Francine and Jim Bostick may look like an ordinary Kansas couple, but over the past five years, they accomplished an extraordinary financial feat: they paid off $120,000 of debt on the 13 credit cards they carried.
This month, the National Foundation for Credit Counseling named Mr. and Mrs. Bostick “Clients of the Year” for their effort and ingenuity in paying off their debt. Francine Bostick told the Christian Science Monitor’s Money Talks News that her financial dilemma was keeping her awake at night.
“I was not sleeping, trying to figure out how I was going to pay my bills,” she told Money Talks News. “One morning, I just said, ‘I can’t do this anymore.’”
Calling for Help
Prompted by her husband’s Alzheimer’s diagnosis and the fear that they would be in debt for the rest of their lives, Bostick called a credit counseling agency to help her make a plan to dig out from under her debt. While bankruptcy was offered as an option, the Bosticks felt that since they had racked up the debt themselves, simply by living beyond their means, the ethical thing to do was repay it themselves. Because of his illness, Francine Bostick was afraid her husband wouldn’t be able to continue working, so she took a night job in addition to her full-time job and started moonlighting as a beauty product salesperson.
Five years later, the Bosticks were debt-free – but not without a lot of hard work. Here are some of the things they did that anyone struggling to get out of debt can do too, whether they owe $500 or $50,000.
The Bostick Method for Digging Out of Debt
- Write down what you owe on every card you carry. Bostick, like many people who carry a lot of credit card debt, wasn’t even sure how much debt she was in for years. She didn’t want to know how much she really owed, so she tried not to pay attention to bills and statements. To start tackling debt, look at every single account and write down the total balance – and the APR you’re paying.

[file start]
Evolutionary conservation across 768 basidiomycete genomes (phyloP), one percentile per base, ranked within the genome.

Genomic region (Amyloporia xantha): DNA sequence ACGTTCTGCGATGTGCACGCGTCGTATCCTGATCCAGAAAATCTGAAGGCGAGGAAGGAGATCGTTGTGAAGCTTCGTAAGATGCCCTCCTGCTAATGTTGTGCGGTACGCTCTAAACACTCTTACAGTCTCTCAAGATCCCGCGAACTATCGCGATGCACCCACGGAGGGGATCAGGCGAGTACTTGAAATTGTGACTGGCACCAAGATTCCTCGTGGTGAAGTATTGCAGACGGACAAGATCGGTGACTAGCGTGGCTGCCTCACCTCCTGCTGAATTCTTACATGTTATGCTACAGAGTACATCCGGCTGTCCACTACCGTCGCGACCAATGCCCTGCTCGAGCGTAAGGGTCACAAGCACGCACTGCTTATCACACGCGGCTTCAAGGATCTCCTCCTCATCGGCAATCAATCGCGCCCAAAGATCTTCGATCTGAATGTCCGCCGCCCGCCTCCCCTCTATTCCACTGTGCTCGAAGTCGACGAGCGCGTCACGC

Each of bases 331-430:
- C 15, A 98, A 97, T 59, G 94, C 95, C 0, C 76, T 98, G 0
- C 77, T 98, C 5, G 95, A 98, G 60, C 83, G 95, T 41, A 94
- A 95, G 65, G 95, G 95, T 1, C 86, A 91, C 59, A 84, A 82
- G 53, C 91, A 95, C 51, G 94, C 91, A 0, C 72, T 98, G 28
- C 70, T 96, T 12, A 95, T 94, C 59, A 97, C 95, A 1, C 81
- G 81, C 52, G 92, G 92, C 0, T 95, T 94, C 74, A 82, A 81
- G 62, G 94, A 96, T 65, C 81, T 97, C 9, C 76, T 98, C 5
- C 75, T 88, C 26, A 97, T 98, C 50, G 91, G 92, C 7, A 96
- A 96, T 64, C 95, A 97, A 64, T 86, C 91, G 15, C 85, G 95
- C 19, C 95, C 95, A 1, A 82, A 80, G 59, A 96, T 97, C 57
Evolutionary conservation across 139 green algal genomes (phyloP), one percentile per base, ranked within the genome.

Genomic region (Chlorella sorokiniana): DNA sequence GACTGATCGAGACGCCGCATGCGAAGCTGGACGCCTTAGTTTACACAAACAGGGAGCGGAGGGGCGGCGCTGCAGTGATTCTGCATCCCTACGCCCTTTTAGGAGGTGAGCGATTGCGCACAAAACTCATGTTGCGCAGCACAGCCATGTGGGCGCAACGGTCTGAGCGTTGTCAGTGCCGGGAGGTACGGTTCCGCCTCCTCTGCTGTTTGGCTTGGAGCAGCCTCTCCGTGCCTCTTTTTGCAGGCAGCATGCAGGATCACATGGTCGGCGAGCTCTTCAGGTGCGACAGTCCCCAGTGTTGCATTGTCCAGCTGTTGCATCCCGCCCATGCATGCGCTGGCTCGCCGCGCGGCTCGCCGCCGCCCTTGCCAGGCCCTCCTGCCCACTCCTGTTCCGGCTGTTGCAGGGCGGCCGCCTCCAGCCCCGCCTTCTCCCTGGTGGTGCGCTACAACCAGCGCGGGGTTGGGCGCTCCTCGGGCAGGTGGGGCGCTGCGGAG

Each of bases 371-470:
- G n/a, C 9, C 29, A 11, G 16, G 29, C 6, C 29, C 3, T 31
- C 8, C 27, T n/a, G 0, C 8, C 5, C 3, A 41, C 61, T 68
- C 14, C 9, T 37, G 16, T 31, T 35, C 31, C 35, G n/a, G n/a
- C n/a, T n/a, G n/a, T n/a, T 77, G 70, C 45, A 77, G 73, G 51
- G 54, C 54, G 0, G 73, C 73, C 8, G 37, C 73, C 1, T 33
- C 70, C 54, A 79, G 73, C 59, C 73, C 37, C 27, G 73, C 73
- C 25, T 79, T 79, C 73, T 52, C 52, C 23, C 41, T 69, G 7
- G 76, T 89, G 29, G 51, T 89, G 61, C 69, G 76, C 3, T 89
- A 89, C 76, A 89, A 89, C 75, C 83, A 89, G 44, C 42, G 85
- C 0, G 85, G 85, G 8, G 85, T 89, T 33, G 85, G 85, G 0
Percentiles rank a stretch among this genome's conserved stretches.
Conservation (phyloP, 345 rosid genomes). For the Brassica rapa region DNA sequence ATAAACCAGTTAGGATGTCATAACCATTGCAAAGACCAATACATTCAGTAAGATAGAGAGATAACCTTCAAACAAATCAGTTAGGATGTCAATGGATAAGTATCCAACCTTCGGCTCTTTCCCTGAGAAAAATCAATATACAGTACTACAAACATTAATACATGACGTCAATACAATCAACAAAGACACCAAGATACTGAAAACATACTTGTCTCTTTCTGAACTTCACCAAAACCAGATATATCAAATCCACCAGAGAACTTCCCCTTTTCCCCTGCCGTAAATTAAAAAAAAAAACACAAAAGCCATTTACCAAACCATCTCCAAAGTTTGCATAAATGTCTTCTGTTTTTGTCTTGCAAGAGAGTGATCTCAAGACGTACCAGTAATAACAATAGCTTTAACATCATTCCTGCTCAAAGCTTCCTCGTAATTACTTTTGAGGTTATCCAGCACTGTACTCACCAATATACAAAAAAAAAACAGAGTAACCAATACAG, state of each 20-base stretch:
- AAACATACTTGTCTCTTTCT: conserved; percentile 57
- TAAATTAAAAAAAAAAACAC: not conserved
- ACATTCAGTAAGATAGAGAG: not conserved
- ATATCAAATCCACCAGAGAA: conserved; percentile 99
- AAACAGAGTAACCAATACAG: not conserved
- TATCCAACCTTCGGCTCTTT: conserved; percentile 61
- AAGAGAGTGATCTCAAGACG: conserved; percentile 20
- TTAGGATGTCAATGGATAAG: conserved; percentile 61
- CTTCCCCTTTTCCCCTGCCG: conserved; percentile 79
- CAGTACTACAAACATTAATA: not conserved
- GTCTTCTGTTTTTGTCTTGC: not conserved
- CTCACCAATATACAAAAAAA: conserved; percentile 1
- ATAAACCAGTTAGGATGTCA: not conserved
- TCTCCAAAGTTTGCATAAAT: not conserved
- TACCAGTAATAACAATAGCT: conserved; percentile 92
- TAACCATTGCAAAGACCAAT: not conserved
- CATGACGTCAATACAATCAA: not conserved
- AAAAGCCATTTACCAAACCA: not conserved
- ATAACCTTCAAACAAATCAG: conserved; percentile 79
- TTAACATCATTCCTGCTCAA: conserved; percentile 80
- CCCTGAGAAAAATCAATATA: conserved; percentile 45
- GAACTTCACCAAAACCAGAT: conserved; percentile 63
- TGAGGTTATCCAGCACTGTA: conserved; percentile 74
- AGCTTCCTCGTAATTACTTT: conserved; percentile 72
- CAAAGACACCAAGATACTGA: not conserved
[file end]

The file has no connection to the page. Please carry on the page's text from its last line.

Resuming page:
- Make a budget and cut out all unnecessary expenditures. Bostick only watched four television channels, but she was paying for a cable package with 100 channels. They had to go.
- Take a second job – and a third or a fourth, if you can. Bostick was already working full-time, but she took a part-time job as a night janitor and started selling beauty products on the side to make extra and pay off her debt faster. Her husband, too, worked nearly full time in spite of his Alzheimer’s diagnosis.
- Don’t make impulse purchases. For Francine Bostick, $50 is her limit for purchases. If she wants something that costs more than that, she goes home and thinks about it for a few days. Often, she says, she realizes she didn’t really want the item after all, and never ends up buying it.
- Cut up the cards – and keep the pieces where you can see them. Bostick keeps hers in a clear plastic bag on her desk, as a constant reminder of where she’s been and how far she’s come.
Now that Bostick is out of debt, she has to rebuild her credit – ironically, through using credit cards. Although she is a little afraid of falling back into bad habits and getting back into debt, she knows that making small purchases and paying them off on time and in full each month is the key to rehabilitating her credit score.